Participants were identified through the CSFN. All individuals included in the study had HRAS mutations confirmed by genetic testing. Individuals without identified mutations were excluded from the study.
The study size was determined based on the number of interested participants present at the 2007 and 2009 CSFN meetings. Participants voluntarily registered to be part of the study. No individuals declined or withdrew after entering the study. The small sample size limits the power to detect differences in phenotype based on genotypes.
A total of 46 individuals completed part one of the survey and 26 completed part two of the survey. In some cases participants supplied additional information not on the survey. In these cases, the number of individuals reporting that feature is identified. Qualitative data were expressed as frequency and percentage. Statistical analysis of the genotype associated difference in prevalence of characteristics utilized Statistical Package for the Social Sciences (SPSS) version 19. Analysis was done by χ2 tests with Yate’s continuity correction or by Fisher’s Exact Test.
Twenty-six participants (56.5%) were female and 20 (43.4%) were male. Ages of participants ranged from 11 months to 33.5 years, with a median age of 14 years. Ethnicity of the participants was reported as follows: Caucasian 28/46 (60.9%), Hispanic 2/46 (4.3%), bi-racial 13/46 (28.2%), other 2/46 (4.3%), and not noted 1/46 (2.2%). Of those that described themselves as bi-racial, two or more of the following categories were selected: African-American, Australian, British, Canadian, Caucasian, Chinese, German, Hispanic, Iranian, Japanese, Hispanic, Latina, Mexican, and Phillipino. The most common amino acid substitution was p.G12S, affecting 37/46 (80.4%) of individuals. Four participants (8.7%) had p.G12A mutations, another 4 (8.7%) had a p.G13C mutation, and 1 (2.2%) had a p.G13D mutation.
Cutaneous papillomas were reported in 33/46 (71.7%) of individuals, with age of onset ranging from infancy to 22 years. The most commonly reported location of the papillomas was the nose, identified in 14/33 participants (42.4%). The papillomas on the nose were generally located around the alar rim and anterior nares and were small, 3–4 mm verrucous, pedunculated papules (Fig. 1). One child had papillomas on the lower eyelid margin. Three participants had larger 2–3 cm hypertrophic, verrucous plaques extending from the anterior to the posterior earlobe. Of individuals with papillomas, 21/33 (63.6%) had had them removed by a physician in the past, and many parents commented that they were an annoyance to their school-aged and older children. Histopathology was not available for review in this study. Compared to CFC, CS is more likely to present with cutaneous papillomas (71.7% compared to 4.9%, p<0.001)(14) (Table 1).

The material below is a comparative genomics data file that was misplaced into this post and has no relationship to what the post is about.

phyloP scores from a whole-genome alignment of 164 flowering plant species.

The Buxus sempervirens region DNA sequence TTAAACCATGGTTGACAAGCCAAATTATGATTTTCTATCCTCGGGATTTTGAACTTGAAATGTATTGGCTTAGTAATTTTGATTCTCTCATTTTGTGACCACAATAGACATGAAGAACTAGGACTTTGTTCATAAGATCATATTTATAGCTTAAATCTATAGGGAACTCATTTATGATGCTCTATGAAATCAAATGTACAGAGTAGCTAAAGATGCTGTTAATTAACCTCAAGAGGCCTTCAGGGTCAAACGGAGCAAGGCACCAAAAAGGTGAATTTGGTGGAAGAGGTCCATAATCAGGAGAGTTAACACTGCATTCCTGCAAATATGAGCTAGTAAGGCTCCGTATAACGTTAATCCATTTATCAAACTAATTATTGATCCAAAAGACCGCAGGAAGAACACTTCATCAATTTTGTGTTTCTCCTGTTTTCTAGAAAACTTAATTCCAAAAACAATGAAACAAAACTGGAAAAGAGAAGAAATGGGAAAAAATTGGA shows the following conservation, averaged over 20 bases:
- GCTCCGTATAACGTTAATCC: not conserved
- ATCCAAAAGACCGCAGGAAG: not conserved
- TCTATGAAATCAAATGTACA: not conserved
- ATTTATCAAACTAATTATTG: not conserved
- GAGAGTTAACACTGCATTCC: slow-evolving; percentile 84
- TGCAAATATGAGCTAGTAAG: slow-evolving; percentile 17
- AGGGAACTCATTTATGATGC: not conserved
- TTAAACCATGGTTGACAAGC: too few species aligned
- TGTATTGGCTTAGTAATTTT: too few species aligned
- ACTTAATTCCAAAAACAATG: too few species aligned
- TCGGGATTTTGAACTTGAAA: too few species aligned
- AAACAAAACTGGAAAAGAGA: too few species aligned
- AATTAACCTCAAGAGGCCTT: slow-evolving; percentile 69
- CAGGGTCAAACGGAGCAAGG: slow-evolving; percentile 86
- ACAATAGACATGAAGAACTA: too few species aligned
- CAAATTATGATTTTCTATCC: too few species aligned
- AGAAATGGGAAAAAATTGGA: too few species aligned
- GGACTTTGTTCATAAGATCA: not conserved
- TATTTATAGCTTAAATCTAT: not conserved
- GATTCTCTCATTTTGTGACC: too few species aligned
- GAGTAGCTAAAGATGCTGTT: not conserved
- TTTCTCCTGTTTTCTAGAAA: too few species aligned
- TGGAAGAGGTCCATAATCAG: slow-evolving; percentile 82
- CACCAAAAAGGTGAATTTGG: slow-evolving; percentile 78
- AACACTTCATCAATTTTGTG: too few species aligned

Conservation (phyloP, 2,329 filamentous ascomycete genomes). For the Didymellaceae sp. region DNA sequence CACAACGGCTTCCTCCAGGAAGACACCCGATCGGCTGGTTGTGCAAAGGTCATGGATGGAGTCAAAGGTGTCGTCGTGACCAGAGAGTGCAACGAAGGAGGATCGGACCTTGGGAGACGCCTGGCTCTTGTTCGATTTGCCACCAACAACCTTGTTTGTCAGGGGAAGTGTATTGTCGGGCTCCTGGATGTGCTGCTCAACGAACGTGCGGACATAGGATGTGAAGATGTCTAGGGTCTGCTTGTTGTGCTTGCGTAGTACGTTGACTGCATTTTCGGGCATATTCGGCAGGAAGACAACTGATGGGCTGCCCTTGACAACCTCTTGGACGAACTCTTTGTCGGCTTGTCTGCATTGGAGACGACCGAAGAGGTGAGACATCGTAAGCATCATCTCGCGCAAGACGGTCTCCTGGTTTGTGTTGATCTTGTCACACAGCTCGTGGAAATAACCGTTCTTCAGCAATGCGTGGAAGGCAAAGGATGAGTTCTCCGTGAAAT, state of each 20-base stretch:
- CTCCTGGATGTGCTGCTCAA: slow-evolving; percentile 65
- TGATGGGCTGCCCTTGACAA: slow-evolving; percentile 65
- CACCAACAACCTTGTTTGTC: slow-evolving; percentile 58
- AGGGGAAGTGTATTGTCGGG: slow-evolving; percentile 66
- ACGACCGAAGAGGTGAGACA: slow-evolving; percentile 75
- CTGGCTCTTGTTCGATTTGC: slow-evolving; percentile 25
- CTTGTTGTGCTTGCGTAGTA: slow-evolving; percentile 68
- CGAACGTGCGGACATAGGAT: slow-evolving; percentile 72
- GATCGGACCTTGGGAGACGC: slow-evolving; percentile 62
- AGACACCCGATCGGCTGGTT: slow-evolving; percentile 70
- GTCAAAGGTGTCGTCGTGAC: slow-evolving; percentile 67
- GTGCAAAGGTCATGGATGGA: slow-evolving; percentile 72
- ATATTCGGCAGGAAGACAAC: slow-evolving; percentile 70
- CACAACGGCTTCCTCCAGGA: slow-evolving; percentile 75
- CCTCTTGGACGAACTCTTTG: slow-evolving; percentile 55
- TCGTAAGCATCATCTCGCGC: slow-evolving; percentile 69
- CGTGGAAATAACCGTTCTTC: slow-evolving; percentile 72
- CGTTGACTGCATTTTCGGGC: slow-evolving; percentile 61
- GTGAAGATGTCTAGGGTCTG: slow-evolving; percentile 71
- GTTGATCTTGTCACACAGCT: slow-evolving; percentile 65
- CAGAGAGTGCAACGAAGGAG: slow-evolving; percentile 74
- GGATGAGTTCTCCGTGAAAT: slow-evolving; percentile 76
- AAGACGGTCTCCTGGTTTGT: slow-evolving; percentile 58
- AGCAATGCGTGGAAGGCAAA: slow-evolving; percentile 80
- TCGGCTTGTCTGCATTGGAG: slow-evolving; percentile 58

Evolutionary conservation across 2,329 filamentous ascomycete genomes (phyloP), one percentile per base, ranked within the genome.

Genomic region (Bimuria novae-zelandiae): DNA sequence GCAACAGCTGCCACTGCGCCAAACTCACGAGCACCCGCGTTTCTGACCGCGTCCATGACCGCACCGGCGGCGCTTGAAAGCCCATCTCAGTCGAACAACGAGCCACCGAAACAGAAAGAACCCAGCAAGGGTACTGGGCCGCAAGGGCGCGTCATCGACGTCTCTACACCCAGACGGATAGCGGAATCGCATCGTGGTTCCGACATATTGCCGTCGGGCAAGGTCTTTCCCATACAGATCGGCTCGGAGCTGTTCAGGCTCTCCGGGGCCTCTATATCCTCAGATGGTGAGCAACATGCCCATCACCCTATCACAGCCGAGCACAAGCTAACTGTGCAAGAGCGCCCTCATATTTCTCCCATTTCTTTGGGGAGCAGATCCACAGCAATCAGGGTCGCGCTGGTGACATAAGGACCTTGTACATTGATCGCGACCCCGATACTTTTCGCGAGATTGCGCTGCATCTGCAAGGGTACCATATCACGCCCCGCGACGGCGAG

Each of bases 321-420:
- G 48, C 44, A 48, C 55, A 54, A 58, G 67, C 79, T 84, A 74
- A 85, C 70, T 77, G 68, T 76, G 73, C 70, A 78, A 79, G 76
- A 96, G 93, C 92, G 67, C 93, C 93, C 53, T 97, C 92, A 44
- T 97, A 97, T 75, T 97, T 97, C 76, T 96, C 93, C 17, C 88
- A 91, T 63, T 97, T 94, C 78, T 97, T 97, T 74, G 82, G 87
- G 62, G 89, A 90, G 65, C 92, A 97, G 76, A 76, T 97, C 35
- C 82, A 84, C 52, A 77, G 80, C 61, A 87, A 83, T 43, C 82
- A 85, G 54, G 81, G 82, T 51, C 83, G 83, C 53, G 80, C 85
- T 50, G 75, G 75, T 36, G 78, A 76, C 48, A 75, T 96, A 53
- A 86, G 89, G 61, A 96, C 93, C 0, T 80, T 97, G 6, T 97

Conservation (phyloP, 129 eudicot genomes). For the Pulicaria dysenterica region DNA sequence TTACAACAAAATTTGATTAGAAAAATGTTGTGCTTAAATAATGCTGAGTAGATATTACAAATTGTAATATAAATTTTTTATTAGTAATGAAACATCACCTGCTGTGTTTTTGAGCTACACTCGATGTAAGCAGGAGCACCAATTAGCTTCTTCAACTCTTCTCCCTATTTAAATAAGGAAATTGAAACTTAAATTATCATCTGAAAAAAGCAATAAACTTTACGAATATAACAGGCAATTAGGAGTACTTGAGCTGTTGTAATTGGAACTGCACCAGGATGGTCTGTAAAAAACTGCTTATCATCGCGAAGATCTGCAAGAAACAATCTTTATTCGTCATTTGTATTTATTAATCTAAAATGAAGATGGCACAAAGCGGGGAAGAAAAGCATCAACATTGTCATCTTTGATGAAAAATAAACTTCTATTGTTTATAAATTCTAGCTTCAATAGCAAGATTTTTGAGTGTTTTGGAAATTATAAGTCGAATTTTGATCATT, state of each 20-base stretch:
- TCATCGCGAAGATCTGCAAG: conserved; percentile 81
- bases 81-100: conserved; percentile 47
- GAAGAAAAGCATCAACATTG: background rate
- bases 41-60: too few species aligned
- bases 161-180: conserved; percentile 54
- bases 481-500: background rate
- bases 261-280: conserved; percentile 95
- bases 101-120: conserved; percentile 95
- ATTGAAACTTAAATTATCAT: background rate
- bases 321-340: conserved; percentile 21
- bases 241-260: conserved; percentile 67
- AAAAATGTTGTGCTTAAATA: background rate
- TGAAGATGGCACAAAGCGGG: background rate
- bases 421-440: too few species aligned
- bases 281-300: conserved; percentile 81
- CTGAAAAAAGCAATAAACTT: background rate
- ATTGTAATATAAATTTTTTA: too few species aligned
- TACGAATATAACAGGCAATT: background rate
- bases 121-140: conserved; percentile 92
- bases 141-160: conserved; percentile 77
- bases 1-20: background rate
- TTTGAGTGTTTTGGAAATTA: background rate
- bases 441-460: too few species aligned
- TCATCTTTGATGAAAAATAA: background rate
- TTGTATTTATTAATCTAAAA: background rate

Five of 46 participants (10.9%) reported a history of an infantile hemangioma. No participants reported a skin malignancy, however 11/46 (23.9%) reported a history of skin “lump”; specific diagnoses cited by parents included ganglion cyst and ganglioma. Two individuals developed rhabdomyosarcoma, one of whom died as a result of his malignancy at the age of 6 years.
Deep creases on the hands and feet were reported in 39/46 individuals (84.8%). These findings result in the characteristic appearance of loose, redundant skin on the hands and feet (Fig. 2). Soft or velvety skin texture was found in 28/46 (60.8%) of participants. Palmoplantar keratoderma was very common and was reported among 35/46 (76.1%) of the individuals with CS (Fig. 3). The palmoplantar keratoderma in CS is more common than in CFC (76.1% compared to 36.1%, p<0.001)(14) (Table 1). The study authors observed abnormal “stippled” dermatoglyphs (pachydermatoglyphia) in 8/26 (31%) of individuals examined at the 2009 conference (Fig. 4 a,b). Fingertip creases were present among 42.3% (11/26) of individuals examined at the 2009 CSFN conference.
Notably, 44/46 (95.7%) of individuals had curly or wavy hair (Fig. 5). Sparse or thin hair density was reported by 30/46 participants (65.2%), and 20/46 (43.5%) reported brittle hair. Temporal alopecia was noted by 14/46 (30.4%) of participants with CS, which is significantly less than the 59% of CFC individuals (p=0.006)(14) (Table 1). Hair type was described as different from that of other family members by 29/46 (63%) of participants’ parents. Seventy-seven percent (20/26) of individuals examined in 2009 had poor hair growth, with one 6 year-old having never had a haircut and one 15-year-old having only had a single haircut in her life.
Thick, full, or “unruly” eyebrows were reported in 22/46 (47.8%) of individuals (Fig. 5), while 4 individuals (8.7%) had sparse eyebrows and 3 individuals (6.5%) had the lateral aspect of eyebrows missing. In contrast to CFC, no participants with CS had ulerythema ophryogenes. Individuals with CS are less likely to present with sparse or absent eyebrows (8.7% compared to 90%, p<0.001)(14). Three individuals reported eyelashes that grew so long that they intermittently had to be trimmed by a parent.
Acanthosis nigricans on the neck and axilla reported by 17/46 (37%) of participants. On exam this was characterized by hyperpigmentation, a velvety texture, accentuation of the skin lines and in some cases papillomas. Hyperpigmented, velvety plaques were noted on the posterior earlobes of many younger children. Older children were noted to have thick, verrucous plaques in the same areas.